This study suggests that “everyone, including doctors, should stop blaming and shaming people for their weight and offer support, and where appropriate, treatment” – but personally, I think that’s only one part of the wider issue. What we really need to do is move away from shaming on a wider scale, and stop perpetuating the myth that how you look is what defines you.

But that’s not something that other people can change. It’s something every last one of us needs to take responsibility for, by thinking about what you say. We may never eradicate the Samantha Bricks, Linda Kelseys, and Katie Hopkinses (who I’m pretty sure the Daily Mail are incubating in some kind of evil laboratory); and women’s mags will no doubt continue to perpetuate endless bitchy comments (although I will continue to cross them out like so.)

But we can make the decision not to perpetuate it in our own lives. We can decide not to snark, or bitch, or shame – and we can make the choice to be one of those people who has a positive impact on the way other people feel about ourselves.

That kind of attitude has a knock-on effect on the way you feel about yourself, because when you see shame culture and negativity as the shallow, flimsy, bullsh*t construct that it is – and when you choose not to engage with it in your relationships with other people – it becomes much easier to negate it in your own life.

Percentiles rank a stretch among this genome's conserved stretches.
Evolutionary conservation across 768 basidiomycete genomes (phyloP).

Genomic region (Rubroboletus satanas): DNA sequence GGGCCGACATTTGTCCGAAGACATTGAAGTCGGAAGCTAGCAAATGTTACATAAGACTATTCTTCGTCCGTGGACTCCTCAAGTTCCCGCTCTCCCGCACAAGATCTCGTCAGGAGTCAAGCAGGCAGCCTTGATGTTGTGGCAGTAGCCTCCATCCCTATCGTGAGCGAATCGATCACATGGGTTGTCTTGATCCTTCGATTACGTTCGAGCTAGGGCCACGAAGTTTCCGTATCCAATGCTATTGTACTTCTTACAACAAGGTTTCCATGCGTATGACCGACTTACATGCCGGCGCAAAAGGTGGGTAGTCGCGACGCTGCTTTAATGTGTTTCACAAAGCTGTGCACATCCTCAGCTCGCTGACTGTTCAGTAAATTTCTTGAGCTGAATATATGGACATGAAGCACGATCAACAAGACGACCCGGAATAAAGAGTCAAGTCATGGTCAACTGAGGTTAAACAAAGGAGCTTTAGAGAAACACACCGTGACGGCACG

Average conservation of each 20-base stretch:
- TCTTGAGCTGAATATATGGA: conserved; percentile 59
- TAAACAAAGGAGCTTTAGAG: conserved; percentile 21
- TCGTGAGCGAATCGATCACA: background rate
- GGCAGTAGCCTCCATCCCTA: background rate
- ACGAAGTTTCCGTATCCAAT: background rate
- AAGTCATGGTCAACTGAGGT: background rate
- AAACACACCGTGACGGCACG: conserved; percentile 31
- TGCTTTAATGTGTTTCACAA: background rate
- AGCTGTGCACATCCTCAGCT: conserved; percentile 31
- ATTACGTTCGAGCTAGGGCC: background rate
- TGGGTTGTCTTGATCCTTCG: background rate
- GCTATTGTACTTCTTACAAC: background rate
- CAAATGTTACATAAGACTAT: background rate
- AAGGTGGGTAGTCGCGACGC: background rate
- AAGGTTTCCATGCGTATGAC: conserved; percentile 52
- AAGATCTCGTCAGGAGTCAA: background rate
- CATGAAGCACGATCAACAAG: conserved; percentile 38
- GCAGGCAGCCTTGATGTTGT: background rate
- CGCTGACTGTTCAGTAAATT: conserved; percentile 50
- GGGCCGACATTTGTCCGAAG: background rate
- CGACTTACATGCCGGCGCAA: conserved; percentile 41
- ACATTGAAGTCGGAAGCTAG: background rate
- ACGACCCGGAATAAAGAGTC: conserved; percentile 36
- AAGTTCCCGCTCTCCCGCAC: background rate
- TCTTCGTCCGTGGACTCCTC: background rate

When you do that, it’s easier to place value on your own body for how it feels, rather than how it looks. For what it can do, rather than what it weighs; for the value it really has, rather than the semblance of value shame culture places on it.

The impact of that is twofold.

Firstly, you’ll feel better about yourself generally. You’ll stop internalising shame, and your internal monologue will move from one of negativity, to one that’s generally pretty positive.

And secondly, if you’re looking at your body as something with a real worth for you, and you alone, it’s easier to make healthy, positive decisions. To make good choices, to choose to eat real food because it makes you feel great, and to exercise because it brings you joy. Good health, as a reward in itself, will follow, and even if you don’t achieve the desperately impossible ideal of perfection – even if, like me, you find yourself stretch marked and saggy (but still god damn gorgeous) – you’ll have that happiness and security deep down that makes your experience of living a positive one.

It won’t solve the problem entirely – up against the junk food industry, the media, and the fact that some people are, and always will be, asshats, shaming will continue to happen.

But hell – fight the good fight. Do the good thing. Fight shaming, fat or otherwise, by being one of the awesome people who takes responsibility for it. Be a person that lives a good life that results in good health – and help others in the process.

Vive la god damn revolution, and thanks to science for giving me the opportunity to say…

Just kidding. Y’all know I’m right.

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Comments
  • comment avatar Gary 11 September, 2014

    Yep. Giving you the “right” luv. Passing this one on to clients.

    Thanks for sharing. Keep up the good work. It is making a difference!